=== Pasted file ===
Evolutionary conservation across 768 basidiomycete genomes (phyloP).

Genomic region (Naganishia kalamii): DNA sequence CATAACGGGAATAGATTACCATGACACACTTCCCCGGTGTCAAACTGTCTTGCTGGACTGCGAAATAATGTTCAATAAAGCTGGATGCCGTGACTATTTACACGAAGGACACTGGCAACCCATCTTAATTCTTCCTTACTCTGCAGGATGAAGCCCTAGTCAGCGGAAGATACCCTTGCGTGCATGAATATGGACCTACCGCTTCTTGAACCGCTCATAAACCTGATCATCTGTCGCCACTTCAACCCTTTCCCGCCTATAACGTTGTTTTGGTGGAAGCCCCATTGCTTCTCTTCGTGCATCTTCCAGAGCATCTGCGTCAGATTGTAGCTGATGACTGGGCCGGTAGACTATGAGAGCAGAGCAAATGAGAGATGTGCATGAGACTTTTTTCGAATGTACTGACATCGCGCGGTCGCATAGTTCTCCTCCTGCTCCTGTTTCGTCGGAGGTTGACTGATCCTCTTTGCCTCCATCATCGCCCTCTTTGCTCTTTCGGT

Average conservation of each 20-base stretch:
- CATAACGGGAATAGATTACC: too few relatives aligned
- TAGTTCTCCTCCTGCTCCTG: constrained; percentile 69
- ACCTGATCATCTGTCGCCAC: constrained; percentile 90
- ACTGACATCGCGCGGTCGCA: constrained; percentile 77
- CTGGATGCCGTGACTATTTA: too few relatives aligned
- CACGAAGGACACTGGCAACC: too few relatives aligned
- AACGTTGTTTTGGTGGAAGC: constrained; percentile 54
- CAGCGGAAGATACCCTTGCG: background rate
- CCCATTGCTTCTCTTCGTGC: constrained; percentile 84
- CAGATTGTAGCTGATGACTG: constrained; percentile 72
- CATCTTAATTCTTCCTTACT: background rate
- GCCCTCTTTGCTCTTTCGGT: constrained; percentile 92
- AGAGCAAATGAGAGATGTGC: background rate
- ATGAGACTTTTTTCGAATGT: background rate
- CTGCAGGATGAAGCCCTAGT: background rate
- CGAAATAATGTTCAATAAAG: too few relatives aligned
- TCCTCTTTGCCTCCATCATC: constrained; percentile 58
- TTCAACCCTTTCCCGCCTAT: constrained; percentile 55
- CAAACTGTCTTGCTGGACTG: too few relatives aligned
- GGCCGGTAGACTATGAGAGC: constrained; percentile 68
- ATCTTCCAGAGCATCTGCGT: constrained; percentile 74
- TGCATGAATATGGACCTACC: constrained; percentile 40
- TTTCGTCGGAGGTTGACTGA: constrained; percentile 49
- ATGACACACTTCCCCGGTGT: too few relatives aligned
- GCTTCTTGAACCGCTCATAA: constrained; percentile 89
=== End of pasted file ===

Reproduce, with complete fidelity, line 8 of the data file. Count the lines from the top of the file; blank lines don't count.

- CTGGATGCCGTGACTATTTA: too few relatives aligned